GOP senator to Zuckerberg: 'Your user agreement sucks'

Sen. John KennedyJohn Neely KennedyMORE (R-La.) on Tuesday didn't mince words with Facebook CEO Mark ZuckerbergMark Elliot ZuckerbergHillicon Valley — Presented by Philip Morris International — UN calls for probe into alleged Saudi hack of Bezos | Experts see effort to 'silence' Washington Post | Bezos tweets tribute to Khashoggi Trump says Zuckerberg presidential run 'wouldn't be too frightening' Hillicon Valley: Biden calls for revoking tech legal shield | DHS chief 'fully expects' Russia to try to interfere in 2020 | Smaller companies testify against Big Tech 'monopoly power' MORE when it came to the company's user agreement, which the senator argued was too complicated for the average American to understand.

"Here's what everybody's been trying to tell you today, and I say this gently," Kennedy told Zuckerberg in the fifth hour of a marathon hearing on Capitol Hill.

“Your user agreement sucks. The purpose of that user agreement is to cover Facebook’s rear end, it’s not to inform users of their rights," Kennedy said.

The senator also warned Zuckerberg that he'd impose stricter regulations on the company if it didn't change some of its policies.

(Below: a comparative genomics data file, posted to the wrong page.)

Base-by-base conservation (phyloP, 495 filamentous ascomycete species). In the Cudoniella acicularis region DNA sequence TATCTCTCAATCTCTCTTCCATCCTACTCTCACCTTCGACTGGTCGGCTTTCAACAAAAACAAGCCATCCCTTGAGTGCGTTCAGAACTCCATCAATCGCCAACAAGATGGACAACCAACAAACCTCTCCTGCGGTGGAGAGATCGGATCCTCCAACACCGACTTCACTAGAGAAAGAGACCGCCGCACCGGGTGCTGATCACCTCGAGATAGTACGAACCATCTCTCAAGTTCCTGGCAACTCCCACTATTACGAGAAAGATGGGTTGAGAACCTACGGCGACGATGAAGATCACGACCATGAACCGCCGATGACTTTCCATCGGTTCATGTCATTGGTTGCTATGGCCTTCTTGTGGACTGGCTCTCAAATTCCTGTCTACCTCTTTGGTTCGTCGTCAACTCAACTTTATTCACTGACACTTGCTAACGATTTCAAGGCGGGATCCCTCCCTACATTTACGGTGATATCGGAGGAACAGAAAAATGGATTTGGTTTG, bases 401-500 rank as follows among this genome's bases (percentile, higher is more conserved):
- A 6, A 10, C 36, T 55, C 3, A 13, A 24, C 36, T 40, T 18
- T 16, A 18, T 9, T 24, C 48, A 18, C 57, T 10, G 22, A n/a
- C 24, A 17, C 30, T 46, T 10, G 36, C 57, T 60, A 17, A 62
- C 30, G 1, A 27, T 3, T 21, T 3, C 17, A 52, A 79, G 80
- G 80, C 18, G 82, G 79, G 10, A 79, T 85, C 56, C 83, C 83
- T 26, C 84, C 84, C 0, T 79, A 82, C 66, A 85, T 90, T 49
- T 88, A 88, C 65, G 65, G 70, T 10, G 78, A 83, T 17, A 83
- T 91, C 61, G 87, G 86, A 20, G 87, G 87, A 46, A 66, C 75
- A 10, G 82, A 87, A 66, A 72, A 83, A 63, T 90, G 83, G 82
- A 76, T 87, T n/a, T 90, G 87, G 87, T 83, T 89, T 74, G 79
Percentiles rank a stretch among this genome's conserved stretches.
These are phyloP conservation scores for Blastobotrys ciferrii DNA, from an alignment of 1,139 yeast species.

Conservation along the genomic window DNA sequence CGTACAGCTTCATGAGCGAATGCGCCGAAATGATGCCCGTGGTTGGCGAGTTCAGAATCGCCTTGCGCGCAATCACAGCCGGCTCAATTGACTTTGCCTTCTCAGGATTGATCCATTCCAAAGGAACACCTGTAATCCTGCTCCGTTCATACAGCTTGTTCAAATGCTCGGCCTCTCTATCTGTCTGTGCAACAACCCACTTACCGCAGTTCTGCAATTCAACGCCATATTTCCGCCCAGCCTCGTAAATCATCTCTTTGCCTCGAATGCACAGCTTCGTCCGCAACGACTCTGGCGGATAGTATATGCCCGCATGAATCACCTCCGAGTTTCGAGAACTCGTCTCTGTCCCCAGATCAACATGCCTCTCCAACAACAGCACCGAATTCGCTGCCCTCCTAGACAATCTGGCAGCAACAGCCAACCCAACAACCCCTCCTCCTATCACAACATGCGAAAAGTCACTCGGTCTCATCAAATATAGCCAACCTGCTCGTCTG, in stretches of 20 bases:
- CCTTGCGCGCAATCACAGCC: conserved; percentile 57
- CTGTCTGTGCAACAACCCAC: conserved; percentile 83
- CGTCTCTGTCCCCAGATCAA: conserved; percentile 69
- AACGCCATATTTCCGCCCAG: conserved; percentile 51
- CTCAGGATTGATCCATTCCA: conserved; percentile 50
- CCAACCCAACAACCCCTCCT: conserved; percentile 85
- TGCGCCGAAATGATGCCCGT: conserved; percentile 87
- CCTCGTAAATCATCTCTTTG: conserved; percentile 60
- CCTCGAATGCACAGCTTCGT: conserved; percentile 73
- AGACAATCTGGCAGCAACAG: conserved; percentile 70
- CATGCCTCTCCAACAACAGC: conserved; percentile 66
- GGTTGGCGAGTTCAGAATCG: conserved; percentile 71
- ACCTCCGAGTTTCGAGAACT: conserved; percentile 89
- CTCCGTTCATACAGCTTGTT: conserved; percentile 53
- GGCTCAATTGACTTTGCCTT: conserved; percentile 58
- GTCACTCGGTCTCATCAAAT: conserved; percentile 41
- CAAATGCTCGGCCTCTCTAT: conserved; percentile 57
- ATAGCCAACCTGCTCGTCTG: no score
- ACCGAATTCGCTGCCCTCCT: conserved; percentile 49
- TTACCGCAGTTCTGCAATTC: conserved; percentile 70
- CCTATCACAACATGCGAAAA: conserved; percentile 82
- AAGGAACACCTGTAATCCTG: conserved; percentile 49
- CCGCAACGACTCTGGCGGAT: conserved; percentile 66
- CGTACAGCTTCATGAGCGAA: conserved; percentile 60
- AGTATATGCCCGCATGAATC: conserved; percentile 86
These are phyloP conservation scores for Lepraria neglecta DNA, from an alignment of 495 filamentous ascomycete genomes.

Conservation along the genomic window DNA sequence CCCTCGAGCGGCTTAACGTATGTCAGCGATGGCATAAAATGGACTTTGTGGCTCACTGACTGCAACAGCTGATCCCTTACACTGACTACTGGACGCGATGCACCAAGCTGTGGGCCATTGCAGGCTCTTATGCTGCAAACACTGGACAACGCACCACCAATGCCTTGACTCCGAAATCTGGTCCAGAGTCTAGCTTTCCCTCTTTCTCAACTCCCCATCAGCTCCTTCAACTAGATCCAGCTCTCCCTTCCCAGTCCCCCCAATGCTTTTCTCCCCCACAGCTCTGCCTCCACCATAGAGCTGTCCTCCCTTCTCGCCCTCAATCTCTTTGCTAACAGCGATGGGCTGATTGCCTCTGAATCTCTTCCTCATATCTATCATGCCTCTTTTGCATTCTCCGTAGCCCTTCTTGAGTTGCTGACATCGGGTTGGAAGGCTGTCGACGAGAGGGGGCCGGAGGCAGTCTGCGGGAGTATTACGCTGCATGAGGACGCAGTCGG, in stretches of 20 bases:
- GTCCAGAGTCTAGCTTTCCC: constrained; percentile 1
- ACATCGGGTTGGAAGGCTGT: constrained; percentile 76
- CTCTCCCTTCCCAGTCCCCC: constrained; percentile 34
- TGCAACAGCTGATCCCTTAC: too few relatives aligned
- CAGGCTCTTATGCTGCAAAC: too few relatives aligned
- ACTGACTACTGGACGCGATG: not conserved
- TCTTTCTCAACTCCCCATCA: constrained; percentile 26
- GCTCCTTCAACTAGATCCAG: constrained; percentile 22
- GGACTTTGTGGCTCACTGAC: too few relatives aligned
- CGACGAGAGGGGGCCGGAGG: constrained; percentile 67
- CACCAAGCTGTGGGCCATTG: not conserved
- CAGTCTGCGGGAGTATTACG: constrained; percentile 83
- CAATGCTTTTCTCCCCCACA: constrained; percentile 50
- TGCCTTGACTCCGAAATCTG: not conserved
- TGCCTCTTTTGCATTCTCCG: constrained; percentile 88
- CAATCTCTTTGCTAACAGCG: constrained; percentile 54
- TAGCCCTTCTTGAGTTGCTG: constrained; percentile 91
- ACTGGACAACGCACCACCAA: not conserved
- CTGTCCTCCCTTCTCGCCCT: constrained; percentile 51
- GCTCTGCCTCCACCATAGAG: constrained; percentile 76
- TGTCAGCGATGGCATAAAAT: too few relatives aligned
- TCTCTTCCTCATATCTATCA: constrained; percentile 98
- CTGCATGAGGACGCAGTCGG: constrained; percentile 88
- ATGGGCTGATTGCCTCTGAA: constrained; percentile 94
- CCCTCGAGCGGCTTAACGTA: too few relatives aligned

“I don’t want to vote to have to regulate Facebook, but by God I will. A lot of that depends on you,” Kennedy told Zuckerberg, who used the hearing to address the Cambridge Analytica controversy, among other issues.


“You’ve done a lot of good,” Kennedy said. “But our promised digital Utopia, we have discovered has mine fields. There are some impurities in the Facebook punch bowl, and they’ve got to be fixed. And I think you can fix them.” 

Facebook has attracted massive attention since it came to light that Cambridge Analytica improperly harvested data on millions of Facebook users that was later used for political targeting. The revelation has raised broader questions about how Facebook handles user data. 

Kennedy predicted Tuesday that the controversy will result in a “whole bunch of bills” being introduced to regulate Facebook, saying that it would largely be up to Zuckerberg whether they pass. 

“You can go back home, spend $10 million on lobbyists and fight us, or you can go back home and help us solve this problem,” Kennedy said.

Meanwhile, Zuckerberg defended the company, saying that it already allows users to delete their data and control who it is shared with.